2010 Int'l Bus. L.J. 365 (2010)
Sources of Energy Law in Africa and International Law

handle is hein.journals/ibuslj2010 and id is 373 raw text is: Altide CANTON-FOURRAT* et Monesty Junior FANFIL**
Africa; Energy; Energy policy; Harmonisation; International Law; Natural resources; Oil and gas
production; Sovereignty

L'histoire du droit africain est d'une grande complexit6
compte tenu de la grande vivacit6 des sources.' La diversit6
des r6gimes juridiques qui se sont crois6es aux confins des
rbgles traditionnelles africaines et du droit positif solidifie les
structures juridiques cardinales desquelles le droit africain
peut pr6tendre puiser ses sources.
L'interit tant strat6gique qu'6conomique que suscitent les
ressources 6nerg6tiques est A l'origine des difficult6s
auxquelles est confront6 le continent africain dans
I'etablissement de son droit 6nerg6tique. En vue de
l'installation  de  leur  ressortissant, les  Puissances
coloniales ont tout d'abord eu recours A la signature de
diff6rents trait6s et d'alliances de commerce avec les chefs
indighnes.2 Le Professeur Rosenberg3 rappelle A juste titre
que ces trait6s avaient pour but, non pas la protection des
int6r~ts des indigbnes, mais d'obtenir une preuve opposable
A d'autres puissances coloniales 6ventuelles. La France a
sign6 diff6rents trait6s avec les chefs indighnes de certains
pays d'Afrique en vue de I'exploitation, sans aucune
contrepartie, de leurs ressources 6nerg6tiques. Le trait6
sign6 avec le S6n6gal le 26 octobre 1881 assurait aux
Frangais la libert6 d'installation en vue d'exploiter les
nombreuses mines d'or du pays. Dans ce contexte, les
colons pouvaient s'6tablir partout o6 ils le jugeaient
opportun. La seule condition 6tait la possession d'une
autorisation d'exploiter sous forme de concession d6livr6e
* Enseignant-chercheur, Centre des Collectivit6s Territoriales (CECL), Uni-
versit6 de Pau et des Pays de I'Adour.
** Directeur de I'ISHEJ - Institut Supbrieur Libre des Hautes 6tudes Jur-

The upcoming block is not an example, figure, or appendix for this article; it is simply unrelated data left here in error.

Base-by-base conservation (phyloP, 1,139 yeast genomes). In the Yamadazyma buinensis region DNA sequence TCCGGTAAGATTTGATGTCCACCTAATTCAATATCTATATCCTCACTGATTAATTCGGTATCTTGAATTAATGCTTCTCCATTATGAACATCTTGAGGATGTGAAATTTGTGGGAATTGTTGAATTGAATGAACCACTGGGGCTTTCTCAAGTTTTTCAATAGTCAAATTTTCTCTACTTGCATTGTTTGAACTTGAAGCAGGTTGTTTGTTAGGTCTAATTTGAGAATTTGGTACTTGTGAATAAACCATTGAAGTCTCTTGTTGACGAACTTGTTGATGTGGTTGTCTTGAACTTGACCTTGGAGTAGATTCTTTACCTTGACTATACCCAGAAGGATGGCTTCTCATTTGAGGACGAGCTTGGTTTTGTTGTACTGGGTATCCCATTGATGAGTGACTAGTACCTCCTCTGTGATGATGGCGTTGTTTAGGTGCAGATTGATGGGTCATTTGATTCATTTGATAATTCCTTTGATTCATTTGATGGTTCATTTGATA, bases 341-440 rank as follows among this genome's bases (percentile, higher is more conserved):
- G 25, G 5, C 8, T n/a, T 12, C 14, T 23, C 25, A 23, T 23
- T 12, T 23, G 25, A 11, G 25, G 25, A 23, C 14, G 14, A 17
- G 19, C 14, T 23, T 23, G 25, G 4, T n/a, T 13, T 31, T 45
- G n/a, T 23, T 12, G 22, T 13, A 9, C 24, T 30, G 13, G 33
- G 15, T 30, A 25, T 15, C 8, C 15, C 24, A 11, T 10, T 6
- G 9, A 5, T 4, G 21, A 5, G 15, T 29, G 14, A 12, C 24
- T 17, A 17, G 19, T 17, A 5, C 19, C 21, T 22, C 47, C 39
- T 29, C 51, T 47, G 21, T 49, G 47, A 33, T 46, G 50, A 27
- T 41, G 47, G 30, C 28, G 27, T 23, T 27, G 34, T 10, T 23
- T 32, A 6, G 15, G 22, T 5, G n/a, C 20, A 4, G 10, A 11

idiques, Paris - ancien Fellow A l'UNU-lAS, Tokyo.

The history of African law is very complex given the
multiplicity of its sources. The diversity of legal regimes
that have traversed African traditional rules and posi-
tive law strengthen the legal structures from which the
cardinal African law claims to draw its sources. The
complexity of the subject is rich when it comes to
navigating the African energy legal system.
The strategic and economic interests that generate
energy resources are source of difficulties that the
African continent faces in establishing its energy law. In
order to settle their citizens, the colonial powers signed
various treaties and trade alliances with tribal leaders.
Professor Rosenberg rightly observes that these trea-
ties were not intended to protect the interests of the
natives, but to obtain evidence against any future
colonial powers. France signed various treaties with
the tribal leaders in some African countries to exploit
their energy resources without any consideration
whatsoever. The treaty with Senegal on October 26,
1881 guaranteed France the freedom to settle and to
exploit the many gold mines in the country. In this
context, the colonists could settle in any area they
chose. The only condition was to have authorisation to
exploit under a concession granted by the King of
France (art.7). The Kassana Treaty signed on Novem-
ber 25, 1823 with the leaders of Western Sudan
countries entrusted to France the exclusive exploita-
tion of gold mines of those countries. The treaty
asserts that:

RDAI/IBLJ, N04, 2010

365

@ 2010 Thomson Reuters (Legal) Limited and Contributors

LES SOURCES DU DROIT DE L'ENERGIE EN AFRIQUE
ET LE DROIT INTERNATIONAL
SOURCES OF ENERGY LAW IN AFRICA AND INTERNATIONAL LAW

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